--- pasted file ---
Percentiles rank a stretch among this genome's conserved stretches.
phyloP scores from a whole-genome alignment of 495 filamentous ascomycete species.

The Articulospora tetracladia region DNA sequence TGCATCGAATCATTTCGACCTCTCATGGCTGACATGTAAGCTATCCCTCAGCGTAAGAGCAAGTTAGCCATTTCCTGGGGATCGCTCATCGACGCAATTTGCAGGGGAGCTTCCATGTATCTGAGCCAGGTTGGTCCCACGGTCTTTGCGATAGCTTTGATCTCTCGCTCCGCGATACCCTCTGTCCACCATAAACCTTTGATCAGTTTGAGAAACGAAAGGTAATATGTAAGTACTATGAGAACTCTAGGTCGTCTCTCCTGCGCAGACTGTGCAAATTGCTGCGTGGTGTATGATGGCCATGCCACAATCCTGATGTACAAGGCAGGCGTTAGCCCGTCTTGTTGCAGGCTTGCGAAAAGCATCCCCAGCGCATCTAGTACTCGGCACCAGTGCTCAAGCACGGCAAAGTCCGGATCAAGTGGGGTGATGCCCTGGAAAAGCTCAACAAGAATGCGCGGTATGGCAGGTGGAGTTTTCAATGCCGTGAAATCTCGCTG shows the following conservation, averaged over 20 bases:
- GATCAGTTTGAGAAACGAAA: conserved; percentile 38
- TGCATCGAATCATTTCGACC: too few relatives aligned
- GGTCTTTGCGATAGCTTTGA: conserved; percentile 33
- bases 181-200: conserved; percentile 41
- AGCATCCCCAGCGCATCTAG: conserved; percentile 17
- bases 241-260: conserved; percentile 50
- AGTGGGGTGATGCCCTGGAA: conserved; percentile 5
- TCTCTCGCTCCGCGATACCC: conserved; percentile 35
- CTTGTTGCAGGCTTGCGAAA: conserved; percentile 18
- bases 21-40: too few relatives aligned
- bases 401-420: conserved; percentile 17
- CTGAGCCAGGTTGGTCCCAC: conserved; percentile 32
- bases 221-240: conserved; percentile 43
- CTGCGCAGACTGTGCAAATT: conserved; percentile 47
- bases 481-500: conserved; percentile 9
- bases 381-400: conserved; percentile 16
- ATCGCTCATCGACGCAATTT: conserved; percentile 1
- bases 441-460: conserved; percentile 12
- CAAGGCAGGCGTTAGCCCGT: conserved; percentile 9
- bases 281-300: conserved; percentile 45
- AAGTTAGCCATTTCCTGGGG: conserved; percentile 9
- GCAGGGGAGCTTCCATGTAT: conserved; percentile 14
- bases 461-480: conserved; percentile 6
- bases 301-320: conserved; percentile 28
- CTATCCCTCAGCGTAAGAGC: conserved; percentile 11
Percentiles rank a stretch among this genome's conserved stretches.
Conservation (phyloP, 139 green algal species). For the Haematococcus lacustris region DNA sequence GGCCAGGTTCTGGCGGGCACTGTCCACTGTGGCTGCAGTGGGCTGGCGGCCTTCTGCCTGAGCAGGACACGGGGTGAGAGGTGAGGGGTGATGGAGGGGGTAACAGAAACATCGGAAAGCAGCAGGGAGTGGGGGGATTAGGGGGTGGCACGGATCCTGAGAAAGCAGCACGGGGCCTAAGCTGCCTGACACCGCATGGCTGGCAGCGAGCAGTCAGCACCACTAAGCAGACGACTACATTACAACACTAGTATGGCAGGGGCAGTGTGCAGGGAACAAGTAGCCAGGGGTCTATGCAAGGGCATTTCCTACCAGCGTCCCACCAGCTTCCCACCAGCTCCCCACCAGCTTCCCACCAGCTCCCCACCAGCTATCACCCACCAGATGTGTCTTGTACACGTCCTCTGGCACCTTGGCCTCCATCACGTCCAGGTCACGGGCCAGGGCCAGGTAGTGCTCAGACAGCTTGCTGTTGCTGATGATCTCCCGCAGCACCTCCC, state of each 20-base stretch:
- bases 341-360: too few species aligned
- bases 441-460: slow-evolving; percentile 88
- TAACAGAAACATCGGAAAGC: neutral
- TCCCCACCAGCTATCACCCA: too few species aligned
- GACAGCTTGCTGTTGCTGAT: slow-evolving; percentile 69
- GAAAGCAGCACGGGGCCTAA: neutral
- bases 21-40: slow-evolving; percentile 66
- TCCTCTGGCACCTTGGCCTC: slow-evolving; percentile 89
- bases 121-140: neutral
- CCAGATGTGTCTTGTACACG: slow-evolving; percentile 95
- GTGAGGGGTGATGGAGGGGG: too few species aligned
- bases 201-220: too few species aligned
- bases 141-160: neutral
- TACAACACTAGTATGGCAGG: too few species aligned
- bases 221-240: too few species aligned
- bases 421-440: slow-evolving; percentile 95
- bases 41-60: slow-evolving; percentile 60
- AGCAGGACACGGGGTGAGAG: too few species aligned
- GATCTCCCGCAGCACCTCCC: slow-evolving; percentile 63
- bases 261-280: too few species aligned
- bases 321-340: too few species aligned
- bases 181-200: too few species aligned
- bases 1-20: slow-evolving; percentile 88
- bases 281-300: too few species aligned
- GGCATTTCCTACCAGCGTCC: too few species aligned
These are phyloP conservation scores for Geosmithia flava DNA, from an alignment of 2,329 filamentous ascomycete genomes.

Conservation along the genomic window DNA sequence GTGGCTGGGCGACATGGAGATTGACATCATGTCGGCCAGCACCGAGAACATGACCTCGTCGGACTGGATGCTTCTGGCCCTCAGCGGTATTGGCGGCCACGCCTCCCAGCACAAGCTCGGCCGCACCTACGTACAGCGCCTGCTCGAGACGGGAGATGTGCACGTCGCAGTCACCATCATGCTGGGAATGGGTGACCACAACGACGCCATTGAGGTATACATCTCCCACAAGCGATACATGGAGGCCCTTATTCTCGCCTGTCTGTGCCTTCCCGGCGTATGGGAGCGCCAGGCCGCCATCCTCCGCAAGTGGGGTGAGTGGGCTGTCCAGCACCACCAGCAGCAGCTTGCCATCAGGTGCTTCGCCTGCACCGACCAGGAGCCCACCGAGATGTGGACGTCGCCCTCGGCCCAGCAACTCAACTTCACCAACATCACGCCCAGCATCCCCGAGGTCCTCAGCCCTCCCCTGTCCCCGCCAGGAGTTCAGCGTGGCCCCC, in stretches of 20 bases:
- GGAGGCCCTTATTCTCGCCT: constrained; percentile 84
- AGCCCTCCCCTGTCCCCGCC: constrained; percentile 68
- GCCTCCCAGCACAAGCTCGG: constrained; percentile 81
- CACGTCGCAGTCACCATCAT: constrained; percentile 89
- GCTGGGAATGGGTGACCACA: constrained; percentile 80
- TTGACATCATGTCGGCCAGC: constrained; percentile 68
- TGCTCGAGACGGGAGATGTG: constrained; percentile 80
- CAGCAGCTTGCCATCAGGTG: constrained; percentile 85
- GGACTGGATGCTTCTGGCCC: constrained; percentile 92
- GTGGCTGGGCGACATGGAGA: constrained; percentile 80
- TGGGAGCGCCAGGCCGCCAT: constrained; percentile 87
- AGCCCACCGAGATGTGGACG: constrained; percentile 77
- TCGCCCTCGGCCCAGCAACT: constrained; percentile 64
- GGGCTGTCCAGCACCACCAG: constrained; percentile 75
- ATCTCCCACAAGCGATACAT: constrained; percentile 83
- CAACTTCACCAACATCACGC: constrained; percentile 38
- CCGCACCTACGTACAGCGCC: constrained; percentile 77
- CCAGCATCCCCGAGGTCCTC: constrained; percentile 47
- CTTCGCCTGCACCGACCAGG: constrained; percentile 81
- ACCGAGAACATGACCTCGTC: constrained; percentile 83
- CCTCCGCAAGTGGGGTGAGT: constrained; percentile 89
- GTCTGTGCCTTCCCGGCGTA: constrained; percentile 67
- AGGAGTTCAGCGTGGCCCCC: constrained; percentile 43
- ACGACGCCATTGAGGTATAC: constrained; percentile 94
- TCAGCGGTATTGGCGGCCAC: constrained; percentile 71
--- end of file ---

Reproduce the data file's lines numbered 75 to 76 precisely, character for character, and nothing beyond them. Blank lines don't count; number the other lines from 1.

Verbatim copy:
- CCAGCATCCCCGAGGTCCTC: constrained; percentile 47
- CTTCGCCTGCACCGACCAGG: constrained; percentile 81